The Initial Position of the Red Point of Interest |

**rotmat**using the NumPy Matrix.

```
import numpy as np
from numpy import matrix
def x_rot(rads):
return np.matrix([
[1,0,0],
[0, np.cos(rads), -np.sin(rads)],
[0, np.sin(rads), np.cos(rads)]])
def y_rot(rads):
return np.matrix([
[np.cos(rads), 0, np.sin(rads)],
[0, 1, 0],
[-np.sin(rads), 0, np.cos(rads)]])
def z_rot(rads):
return np.matrix([
[np.cos(rads), -np.sin(rads), 0],
[np.sin(rads), np.cos(rads), 0],
[0,0,1]])
```

` `

` `

The 1x3 matrix containing the point of interest's (POI) Cartesian coordinates is rotated about the z axis thusly:`poi = poi*rotmat.z_rot(-5*azi_incr)`

The plot below shows the POI rotated 90 degrees about the z axis. The cyan annotations show the range of the next rotation which is about the x axis. The POI will be rotated 30 degrees about the x axis. The most interesting update will be on the upper right plot that will show the the POI jumping from the yellow 30 degrees circle to the black circle at 60 degrees.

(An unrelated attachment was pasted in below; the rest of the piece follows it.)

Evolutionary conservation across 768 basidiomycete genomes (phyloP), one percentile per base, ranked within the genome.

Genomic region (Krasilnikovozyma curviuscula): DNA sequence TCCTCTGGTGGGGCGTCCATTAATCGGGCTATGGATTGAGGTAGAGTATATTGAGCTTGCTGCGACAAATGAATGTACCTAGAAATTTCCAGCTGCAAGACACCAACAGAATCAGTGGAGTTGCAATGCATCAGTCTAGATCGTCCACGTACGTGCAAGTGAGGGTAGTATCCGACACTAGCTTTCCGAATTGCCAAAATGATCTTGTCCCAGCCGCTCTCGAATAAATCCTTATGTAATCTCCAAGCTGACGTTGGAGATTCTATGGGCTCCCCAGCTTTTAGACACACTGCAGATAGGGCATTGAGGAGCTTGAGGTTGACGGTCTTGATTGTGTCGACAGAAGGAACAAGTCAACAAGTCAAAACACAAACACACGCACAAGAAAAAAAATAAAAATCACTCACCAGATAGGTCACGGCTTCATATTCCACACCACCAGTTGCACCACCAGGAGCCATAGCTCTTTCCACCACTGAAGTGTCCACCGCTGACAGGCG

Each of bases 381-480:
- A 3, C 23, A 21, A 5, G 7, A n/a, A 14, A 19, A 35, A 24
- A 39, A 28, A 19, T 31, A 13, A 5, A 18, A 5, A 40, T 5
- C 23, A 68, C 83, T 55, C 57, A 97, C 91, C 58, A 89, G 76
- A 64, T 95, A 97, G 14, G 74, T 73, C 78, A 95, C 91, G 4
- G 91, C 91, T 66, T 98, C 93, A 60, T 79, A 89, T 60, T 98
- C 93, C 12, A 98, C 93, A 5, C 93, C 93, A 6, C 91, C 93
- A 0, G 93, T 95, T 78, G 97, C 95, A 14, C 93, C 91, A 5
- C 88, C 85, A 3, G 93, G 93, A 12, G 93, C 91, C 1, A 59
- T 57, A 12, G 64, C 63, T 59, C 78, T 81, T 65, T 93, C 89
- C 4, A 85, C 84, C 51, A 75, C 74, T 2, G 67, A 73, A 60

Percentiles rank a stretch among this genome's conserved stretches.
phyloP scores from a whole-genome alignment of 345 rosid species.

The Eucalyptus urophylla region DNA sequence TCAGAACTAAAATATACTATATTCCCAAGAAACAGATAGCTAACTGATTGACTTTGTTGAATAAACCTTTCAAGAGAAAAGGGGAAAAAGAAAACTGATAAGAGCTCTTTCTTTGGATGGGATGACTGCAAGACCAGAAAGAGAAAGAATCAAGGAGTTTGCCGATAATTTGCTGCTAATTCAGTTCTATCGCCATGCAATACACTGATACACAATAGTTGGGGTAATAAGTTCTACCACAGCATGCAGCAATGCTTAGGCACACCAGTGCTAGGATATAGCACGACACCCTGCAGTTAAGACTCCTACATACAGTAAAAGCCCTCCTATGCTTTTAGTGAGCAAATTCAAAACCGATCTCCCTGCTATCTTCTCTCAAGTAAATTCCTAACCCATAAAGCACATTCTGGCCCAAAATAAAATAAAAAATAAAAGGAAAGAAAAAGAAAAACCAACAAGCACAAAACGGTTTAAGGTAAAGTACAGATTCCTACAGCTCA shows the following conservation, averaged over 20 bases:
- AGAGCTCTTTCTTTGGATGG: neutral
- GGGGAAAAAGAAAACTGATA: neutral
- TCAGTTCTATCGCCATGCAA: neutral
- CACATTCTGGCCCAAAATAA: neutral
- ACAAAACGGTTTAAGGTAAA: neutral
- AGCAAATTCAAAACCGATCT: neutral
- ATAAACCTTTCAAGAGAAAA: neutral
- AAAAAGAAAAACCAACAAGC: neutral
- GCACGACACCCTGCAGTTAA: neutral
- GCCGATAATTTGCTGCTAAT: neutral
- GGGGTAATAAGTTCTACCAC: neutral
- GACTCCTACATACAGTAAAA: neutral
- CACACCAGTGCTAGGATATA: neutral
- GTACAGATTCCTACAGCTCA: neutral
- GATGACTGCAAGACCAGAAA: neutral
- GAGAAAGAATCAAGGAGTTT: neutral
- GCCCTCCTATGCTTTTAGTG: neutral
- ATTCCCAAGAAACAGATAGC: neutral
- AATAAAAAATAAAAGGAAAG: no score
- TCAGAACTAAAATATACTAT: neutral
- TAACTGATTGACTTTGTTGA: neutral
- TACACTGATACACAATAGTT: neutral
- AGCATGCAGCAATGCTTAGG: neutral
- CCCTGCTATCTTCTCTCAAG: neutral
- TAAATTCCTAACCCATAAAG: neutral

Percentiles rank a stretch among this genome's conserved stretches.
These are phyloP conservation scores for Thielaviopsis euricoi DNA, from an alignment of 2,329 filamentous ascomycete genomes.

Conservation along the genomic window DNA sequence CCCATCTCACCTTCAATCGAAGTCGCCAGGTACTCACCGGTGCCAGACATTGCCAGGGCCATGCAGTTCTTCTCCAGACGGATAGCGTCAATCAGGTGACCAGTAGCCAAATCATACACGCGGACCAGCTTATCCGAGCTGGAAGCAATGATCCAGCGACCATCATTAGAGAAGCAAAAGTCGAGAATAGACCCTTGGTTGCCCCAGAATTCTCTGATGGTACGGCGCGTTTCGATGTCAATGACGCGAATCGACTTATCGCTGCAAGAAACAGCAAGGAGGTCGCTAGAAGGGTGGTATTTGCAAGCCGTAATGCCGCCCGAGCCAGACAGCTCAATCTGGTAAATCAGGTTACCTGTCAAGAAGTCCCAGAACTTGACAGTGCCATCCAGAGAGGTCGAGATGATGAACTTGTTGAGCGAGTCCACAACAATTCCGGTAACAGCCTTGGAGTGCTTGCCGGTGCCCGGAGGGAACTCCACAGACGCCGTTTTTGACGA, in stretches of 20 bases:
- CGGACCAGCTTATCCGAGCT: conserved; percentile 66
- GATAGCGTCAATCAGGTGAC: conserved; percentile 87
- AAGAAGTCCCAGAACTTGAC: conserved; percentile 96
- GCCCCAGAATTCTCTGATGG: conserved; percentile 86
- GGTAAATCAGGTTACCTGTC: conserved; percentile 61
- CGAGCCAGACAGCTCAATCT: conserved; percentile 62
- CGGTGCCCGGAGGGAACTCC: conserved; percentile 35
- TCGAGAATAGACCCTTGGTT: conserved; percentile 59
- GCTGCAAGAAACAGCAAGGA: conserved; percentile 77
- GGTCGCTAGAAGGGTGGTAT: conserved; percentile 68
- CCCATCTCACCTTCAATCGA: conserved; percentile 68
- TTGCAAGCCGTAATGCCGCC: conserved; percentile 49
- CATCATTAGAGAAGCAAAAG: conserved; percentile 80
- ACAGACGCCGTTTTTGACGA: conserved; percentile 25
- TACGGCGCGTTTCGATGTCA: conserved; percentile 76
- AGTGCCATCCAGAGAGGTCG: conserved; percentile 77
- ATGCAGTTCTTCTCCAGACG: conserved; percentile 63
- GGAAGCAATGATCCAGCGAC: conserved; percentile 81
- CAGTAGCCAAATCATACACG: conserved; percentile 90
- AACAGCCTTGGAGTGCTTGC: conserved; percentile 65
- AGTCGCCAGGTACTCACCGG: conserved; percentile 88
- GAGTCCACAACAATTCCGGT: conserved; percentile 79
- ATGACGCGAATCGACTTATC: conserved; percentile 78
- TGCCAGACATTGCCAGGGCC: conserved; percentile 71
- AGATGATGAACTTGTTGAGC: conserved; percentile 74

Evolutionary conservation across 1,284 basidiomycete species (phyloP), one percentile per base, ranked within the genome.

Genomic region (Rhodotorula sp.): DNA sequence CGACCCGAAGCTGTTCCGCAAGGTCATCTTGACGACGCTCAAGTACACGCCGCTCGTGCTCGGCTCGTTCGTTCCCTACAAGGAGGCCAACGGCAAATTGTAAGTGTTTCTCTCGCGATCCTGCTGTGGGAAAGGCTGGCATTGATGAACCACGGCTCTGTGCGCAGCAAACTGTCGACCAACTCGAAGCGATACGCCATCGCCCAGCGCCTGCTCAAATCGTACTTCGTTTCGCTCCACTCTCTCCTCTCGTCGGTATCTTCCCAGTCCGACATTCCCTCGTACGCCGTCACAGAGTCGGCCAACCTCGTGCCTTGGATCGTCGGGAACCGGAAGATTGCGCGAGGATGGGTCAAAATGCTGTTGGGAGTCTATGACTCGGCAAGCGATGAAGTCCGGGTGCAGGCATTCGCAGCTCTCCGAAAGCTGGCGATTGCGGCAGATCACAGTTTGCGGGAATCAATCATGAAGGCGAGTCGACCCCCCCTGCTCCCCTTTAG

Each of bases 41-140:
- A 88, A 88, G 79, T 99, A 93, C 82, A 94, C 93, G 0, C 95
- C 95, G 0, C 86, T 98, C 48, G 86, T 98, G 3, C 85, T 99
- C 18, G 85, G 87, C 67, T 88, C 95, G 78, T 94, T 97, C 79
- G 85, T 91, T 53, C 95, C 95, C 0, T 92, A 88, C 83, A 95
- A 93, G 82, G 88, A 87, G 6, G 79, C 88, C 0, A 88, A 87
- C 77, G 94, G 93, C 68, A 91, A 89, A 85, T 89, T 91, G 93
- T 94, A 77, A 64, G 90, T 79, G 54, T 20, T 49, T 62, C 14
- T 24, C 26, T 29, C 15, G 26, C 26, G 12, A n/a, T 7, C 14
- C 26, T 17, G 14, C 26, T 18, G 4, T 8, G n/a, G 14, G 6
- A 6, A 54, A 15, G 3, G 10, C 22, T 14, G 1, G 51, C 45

After Rotating the POI about the Z axis. |

After Rotating the POI about the X axis. |

` `

The final position of the POI after rotating about each Euler Axis. |

` `

` `

import numpy as np

import matplotlib.pylab as plt

from numpy import matrix

import rotmat

import sphcoords

def generate_plot(inclin, azi, poi):

# plot x-y plane

plt.subplot(221)

plt.plot(

sphcoords.x_cart(inclin[0],azi[0]),

sphcoords.y_cart(inclin[0],azi[0]), "g-o",

sphcoords.x_cart(inclin[1],azi[1]),

sphcoords.y_cart(inclin[1],azi[1]), "y-o",

sphcoords.x_cart(inclin[2],azi[2]),

sphcoords.y_cart(inclin[2],azi[2]), "y-o",

sphcoords.x_cart(inclin[3],azi[3]),

sphcoords.y_cart(inclin[3],azi[3]), "k-o",

sphcoords.x_cart(inclin[4],azi[4]),

sphcoords.y_cart(inclin[4],azi[4]), "k-o",

sphcoords.x_cart(inclin[5],azi[5]),

sphcoords.y_cart(inclin[5],azi[5]), "b-o",

sphcoords.x_cart(inclin[6],azi[6]),

sphcoords.y_cart(inclin[6],azi[6]), "b-o",